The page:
What the CDC says about cloth face masks:

The CDC says it's recommending cloth face masks because recent studies show that people can have COVID-19 while asymptomatic, meaning they feel fine and because they don't know they are sick they might still be going about their daily routine in their community.

FEATURED VIDEO

Basically, masks don't protect the wearer as much as they protect people from the wearer (who might not know they are sick) by blocking respiratory droplets "So it's not going to protect you, but it is going to protect your neighbor," Dr. Daniel Griffin at Columbia University, an expert on infectious diseases, tells NPR.

CDC experts are "advising the use of simple cloth face coverings to slow the spread of the virus and help people who may have the virus and do not know it from transmitting it to others. Cloth face coverings fashioned from household items or made at home from common materials at low cost can be used as an additional, voluntary public health measure."

They say if you're going somewhere where it's hard to maintain the proper social distance of six feet, like a grocery store or a pharmacy, then it's a good idea to wear a simple cloth mask.

"The cloth face coverings recommended are not surgical masks or N-95 respirators. Those are critical supplies that must continue to be reserved for healthcare workers and other medical first responders, as recommended by current CDC guidance," the CDC states.

"You may need to improvise a cloth face covering using a scarf or bandana," the agency notes on its website.

A DIY cloth mask is an extra layer of protection:

The CDC still says that staying home and practicing good hand hygiene is the best protection against COVID-19, but a cloth mask would be an extra layer of protection if you must go out to get food or unavoidable medical care.

According to Dr. Scott Segal, chair of anesthesiology at Wake Forest Baptist Health in Winston-Salem, North Carolina, certain types of fabric are better than others when it comes to making a mask. While he CDC says improvised bandanas or scarfs are better than nothing, Segal says DIY mask makers should aim a little higher for the masks to be effective.

"You have to use relatively high-quality cloth," Dr.Segal, who is researching this topic, tells NBC News.

According to Segal you don't want to use a knit fabric (like an old T-shirt) but rather a woven fabric. He suggests a double layer of heavyweight cotton with a thread count of at least 180 (like quilters cotton). If you don't have a cotton with that high of a thread count, line it with flannel.

For more tips on how to sew a fabric face mask, check out these instructions from Kaiser Permanente.

No-sew methods:

If you're not a sewer you can still fashion a mask, and there are plenty of no-sew tutorials online showing you how. Use heavyweight woven fabric like Segal suggests and make one of these without a sewing machine.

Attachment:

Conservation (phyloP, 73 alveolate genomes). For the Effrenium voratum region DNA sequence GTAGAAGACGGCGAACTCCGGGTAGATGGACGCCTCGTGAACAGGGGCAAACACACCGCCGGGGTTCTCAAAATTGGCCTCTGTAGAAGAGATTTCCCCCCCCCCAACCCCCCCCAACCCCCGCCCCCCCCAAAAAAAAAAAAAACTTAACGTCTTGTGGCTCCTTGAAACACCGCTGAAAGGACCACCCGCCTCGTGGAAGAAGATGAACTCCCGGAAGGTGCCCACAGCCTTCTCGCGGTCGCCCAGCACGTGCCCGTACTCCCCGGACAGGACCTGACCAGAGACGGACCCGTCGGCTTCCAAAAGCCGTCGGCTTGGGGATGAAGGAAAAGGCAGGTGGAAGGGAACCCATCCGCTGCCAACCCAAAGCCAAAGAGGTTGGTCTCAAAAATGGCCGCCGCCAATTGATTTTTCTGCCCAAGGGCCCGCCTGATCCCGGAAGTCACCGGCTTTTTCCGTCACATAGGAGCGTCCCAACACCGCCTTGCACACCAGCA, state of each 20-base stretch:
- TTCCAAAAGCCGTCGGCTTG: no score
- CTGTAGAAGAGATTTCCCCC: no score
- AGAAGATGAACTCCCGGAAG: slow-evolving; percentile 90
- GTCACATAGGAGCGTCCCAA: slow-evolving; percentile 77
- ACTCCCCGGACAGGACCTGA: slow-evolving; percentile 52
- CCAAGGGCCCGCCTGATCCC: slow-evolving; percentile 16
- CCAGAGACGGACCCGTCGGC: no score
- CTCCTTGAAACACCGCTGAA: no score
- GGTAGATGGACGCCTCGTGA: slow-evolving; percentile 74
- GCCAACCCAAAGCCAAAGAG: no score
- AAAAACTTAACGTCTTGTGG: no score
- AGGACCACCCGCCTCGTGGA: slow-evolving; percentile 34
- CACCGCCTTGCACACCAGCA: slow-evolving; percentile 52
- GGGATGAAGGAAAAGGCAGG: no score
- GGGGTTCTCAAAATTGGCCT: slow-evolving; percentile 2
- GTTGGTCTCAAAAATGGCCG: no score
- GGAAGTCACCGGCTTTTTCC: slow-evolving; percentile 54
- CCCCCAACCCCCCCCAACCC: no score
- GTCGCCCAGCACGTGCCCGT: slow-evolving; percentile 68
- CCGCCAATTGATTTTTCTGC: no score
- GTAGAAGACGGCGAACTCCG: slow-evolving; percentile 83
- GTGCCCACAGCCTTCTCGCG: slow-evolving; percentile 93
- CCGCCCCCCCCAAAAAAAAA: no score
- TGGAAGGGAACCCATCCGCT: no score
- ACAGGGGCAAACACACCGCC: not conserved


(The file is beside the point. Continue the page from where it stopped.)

How To Make a Pleated Face Mask // Washable, Reusable, No-Sewing Required youtu.be

Should kids wear masks? Talk to your doctor.

The CDC says "Cloth face coverings should not be placed on young children under age 2, anyone who has trouble breathing, or is unconscious, incapacitated or otherwise unable to remove the mask without assistance." Babies' faces should not be covered, they should not wear masks.

For older kids, the CDC is not recommending masks if you're just going for a walk around the block or playing in the backyard (which is the extent of most kids' outings these days). The masks are more for grocery runs, which many parents are opting to do alone these days.

But solo parents and those with partners who are in the military know that leaving the kids behind isn't always an option if you're the only adult in the home. If that's your circumstance, choose delivery options when possible to avoid taking your children to public places like grocery stores and pharmacies (the kinds of places the CDC recommends masks for).

If you are concerned that you may need to take your child somewhere where a mask would be required, call your pediatrician for advice on whether a mask is appropriate for your child's age and circumstances.

If you have no one to watch your children while you get groceries and cannot get them delivered try contacting your local government, community groups and churches for leads on grocery delivery help. They may be able to put you in touch with someone who can fetch groceries for you so that you don't have to take your children to the store with you.

The President says it's not a rule but a recommendation.

"It's really going to be a voluntary thing," President Trump told reporters Friday, contradicting the CDC recommendation. "I'm not choosing to do it."

First Lady Melania Trump is urging others to do it, howeverm tweeting, "I ask that everyone take social distancing & wearing a mask/face covering seriously. #COVID19 is a virus that can spread to anyone—we can stop this together."

[This post was originally published April 3, 2020. It has been updated.]

News